Dominic Arnold: Junior doctor changeovers need a steadier start

The current sink or swim approach to junior doctors starting new rotations serves neither doctors nor patients, says Dominic Arnold

It’s August, that time of year when many junior doctors are migrating to pastures new. It means saying farewell to the team you have often spent more time with than your partner, closest friends, or children these past few months, and taking another plunge into the deep end of a new speciality, or at the very least a new department, with all the new characters and systems that this entails. 

The knowledge and skills you’ve spent the past few months developing and honing may be of little use in this new field. You’ve finally got good at those ABGs, however that’s not going to be much use in community psychiatry. The OCTs you’ve got used to interpreting in ophthalmology won’t help in A&E. During these upheavals, it has become clear to me that we need to become better not only at recognising the impact that these transitions have, but at supporting doctors’ adjustments through them.

Starting a new rotation is like the first day at a new school (with likely even less choice than you had back then), where you know no one and feel more than out of your depth. The difference being that at this school, you’re not only trying to learn a new discipline, you’re also putting it into practice on the immediate nights you’ve been rota-ed onto with sometimes threadbare staffing. While these processes can clearly be formative, enabling doctors to develop wide ranging experiences and knowledge that help us to care holistically for our patients, it’s not a stretch to see how they can also be challenging and stressful. 

The maxim “what doesn’t kill you makes you stronger” is oft quoted, but whether this thrust into the deep end approach is constructive or damaging to trainees is debatable. The desire to just get one’s head down and power through such times is strong, but would giving doctors a more measured familiarisation of departments and teams help with this transition? And would easing doctors through this transition not only help reduce burnout but also improve patient care? It is a very human desire to want to belong, but every four to 12 months we ask our junior doctors to start again in their fundamental working relationships—something which cannot fail to have an impact on both the doctors themselves and the teams they join.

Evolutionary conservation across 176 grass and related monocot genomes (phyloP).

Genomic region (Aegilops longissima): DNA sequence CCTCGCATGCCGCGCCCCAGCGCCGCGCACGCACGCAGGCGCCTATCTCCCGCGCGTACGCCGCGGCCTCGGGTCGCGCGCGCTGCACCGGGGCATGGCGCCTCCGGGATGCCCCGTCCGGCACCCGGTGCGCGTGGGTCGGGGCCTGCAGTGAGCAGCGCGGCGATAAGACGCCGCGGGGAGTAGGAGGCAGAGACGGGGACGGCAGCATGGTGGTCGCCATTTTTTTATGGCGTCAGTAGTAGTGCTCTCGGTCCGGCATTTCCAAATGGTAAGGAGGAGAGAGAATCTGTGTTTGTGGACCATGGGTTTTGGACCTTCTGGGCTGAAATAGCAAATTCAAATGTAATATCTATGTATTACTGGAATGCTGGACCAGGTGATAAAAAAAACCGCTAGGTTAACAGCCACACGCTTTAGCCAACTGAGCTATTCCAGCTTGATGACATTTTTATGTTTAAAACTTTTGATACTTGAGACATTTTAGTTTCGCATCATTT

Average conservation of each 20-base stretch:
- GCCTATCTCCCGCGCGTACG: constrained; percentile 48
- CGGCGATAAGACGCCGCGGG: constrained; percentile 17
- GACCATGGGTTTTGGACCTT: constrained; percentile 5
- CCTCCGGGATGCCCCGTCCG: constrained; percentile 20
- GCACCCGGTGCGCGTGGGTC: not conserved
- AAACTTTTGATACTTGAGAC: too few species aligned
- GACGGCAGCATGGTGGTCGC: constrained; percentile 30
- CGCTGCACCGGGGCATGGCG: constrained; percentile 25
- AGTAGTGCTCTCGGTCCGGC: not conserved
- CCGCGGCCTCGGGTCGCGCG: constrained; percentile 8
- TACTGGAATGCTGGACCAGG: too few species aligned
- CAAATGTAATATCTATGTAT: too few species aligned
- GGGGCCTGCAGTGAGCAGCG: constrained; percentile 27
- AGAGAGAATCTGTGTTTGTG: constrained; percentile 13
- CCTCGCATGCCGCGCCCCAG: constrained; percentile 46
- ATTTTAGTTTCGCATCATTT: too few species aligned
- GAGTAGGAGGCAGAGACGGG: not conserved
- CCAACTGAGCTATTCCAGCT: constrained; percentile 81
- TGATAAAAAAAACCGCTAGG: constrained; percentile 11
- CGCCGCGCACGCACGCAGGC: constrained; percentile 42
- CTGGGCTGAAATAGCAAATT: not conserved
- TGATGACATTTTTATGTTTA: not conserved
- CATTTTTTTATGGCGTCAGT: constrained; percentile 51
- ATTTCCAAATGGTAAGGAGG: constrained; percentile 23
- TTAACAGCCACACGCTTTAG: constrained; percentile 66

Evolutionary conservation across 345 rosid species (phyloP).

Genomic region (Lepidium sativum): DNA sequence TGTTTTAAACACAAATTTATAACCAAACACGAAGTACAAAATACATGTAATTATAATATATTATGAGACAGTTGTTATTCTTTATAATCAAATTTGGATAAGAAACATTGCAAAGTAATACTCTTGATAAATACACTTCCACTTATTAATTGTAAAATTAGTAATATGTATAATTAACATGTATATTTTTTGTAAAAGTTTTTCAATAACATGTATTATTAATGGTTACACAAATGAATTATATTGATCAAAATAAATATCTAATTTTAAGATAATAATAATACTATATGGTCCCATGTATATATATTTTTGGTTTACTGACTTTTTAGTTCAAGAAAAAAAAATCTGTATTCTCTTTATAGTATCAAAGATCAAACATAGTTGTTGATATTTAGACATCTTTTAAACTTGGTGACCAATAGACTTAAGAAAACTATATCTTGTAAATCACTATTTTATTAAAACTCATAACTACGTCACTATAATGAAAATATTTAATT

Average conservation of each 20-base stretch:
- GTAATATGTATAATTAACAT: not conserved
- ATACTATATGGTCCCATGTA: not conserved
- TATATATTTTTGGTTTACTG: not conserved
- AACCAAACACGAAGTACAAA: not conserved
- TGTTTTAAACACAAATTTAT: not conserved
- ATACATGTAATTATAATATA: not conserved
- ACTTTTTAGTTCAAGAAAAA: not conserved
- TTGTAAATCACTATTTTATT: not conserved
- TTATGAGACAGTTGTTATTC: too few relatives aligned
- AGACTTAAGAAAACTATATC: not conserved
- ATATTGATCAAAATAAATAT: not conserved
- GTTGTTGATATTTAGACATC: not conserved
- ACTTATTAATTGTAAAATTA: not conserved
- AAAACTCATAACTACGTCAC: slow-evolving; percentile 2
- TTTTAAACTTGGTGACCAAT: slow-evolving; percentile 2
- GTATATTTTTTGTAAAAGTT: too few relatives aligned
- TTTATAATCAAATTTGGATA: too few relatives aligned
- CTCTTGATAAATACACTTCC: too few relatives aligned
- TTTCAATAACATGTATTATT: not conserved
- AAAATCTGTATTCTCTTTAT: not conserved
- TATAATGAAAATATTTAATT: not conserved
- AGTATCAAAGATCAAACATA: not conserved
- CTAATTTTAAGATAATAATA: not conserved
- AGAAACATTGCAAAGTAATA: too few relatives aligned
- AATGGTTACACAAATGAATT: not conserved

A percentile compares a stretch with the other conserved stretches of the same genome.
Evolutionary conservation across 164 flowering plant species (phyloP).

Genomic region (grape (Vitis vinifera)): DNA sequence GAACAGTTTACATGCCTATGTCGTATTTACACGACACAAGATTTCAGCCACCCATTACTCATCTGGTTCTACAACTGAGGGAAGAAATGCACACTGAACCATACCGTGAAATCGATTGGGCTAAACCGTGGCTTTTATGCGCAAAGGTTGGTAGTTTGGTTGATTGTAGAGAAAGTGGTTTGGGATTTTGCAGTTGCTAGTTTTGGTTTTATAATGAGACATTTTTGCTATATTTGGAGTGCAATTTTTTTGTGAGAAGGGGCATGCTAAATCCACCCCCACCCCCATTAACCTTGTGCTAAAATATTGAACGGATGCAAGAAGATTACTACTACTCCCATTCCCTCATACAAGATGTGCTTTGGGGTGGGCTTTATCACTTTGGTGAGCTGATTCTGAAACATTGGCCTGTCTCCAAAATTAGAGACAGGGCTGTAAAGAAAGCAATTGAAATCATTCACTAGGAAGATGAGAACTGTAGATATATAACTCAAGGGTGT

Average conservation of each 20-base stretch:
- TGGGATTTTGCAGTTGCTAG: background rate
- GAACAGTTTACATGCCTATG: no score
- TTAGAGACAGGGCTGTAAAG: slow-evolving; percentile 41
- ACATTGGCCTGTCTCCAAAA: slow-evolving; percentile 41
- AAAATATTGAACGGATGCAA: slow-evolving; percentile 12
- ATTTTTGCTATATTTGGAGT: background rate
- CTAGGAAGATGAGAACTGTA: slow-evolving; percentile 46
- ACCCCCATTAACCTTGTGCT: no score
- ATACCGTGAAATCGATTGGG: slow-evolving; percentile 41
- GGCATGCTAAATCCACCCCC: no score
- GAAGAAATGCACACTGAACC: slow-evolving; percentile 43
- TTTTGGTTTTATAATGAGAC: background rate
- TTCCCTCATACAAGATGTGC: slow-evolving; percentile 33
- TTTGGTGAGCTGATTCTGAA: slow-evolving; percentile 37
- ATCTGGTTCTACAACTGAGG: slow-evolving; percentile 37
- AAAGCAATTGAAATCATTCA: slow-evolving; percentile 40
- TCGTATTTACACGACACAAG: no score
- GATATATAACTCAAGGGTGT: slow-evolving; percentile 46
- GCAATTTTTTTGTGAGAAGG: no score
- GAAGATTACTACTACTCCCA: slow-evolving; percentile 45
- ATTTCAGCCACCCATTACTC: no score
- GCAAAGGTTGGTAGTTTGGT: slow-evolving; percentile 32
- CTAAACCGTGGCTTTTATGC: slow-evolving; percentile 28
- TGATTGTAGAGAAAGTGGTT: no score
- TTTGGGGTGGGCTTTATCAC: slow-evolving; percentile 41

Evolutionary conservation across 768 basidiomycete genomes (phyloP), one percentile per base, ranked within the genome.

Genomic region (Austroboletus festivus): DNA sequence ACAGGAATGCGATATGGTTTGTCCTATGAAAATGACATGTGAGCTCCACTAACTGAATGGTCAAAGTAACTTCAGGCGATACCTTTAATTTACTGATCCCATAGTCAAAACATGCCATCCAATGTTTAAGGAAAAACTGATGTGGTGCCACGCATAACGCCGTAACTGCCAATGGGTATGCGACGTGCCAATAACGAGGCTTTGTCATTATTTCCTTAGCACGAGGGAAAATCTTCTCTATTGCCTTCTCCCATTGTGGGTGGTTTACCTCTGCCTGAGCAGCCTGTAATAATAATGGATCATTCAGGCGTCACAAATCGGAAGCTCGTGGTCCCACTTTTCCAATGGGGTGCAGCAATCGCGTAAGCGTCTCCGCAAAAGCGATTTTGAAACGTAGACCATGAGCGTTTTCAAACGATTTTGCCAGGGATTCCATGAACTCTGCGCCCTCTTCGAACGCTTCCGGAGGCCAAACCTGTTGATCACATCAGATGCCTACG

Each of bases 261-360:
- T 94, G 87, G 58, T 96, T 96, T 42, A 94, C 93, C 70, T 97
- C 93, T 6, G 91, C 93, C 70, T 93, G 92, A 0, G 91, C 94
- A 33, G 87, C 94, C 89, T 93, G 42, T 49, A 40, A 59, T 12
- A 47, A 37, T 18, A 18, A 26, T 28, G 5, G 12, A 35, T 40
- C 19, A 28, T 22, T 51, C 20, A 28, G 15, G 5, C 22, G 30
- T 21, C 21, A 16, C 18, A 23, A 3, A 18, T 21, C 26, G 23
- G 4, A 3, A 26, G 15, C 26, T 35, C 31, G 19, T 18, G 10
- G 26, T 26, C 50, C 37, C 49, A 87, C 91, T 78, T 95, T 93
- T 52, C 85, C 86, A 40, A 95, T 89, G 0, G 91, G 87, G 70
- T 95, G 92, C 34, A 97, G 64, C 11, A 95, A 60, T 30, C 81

We know from the latest GMC survey just how many doctors in training feel highly burnt out—nearly 25% at present—and these periods only contribute to this. As junior doctors we evidently have the ability to improve things on the ground, but it can also feel like you’ve hardly got your feet under the table before you’re whisked away again, making it hard to begin to think about departmental changes that could improve such transitions. It shouldn’t be entirely down to the individual struggling in such a period to try to address what are systemic issues and their predictable consequences. 

I know that during these times of transition, I must have heightened awareness of the importance of looking after myself, although finding the time can often be a challenge. But there must be a broader acknowledgement of the strains this changeover period creates, and a system wide attempt to adapt these pressure points. Is it helpful to patients, wards, or doctors themselves to start on nights? Is it constructive for doctors’ short and long term development? 

The induction to new departments should be more than the current tick sheet and “get on with it” approach that it can often be. Corporate induction should be about more than presenting your certificates and a hand washing test. A more measured, formalised, and steady start would be a huge help to doctors and their new teams alike—something that can only be done through better rota design, which acknowledges these migrations for the upheavals that they can be and thus mitigates them.

In the meantime, as I’m facing my own move this month, I’ll continue to say thank you for the patience of my new team, my old colleagues, and my patients.

Dominic Arnold is a GP trainee in North Cumbria.

Competing interests: None declared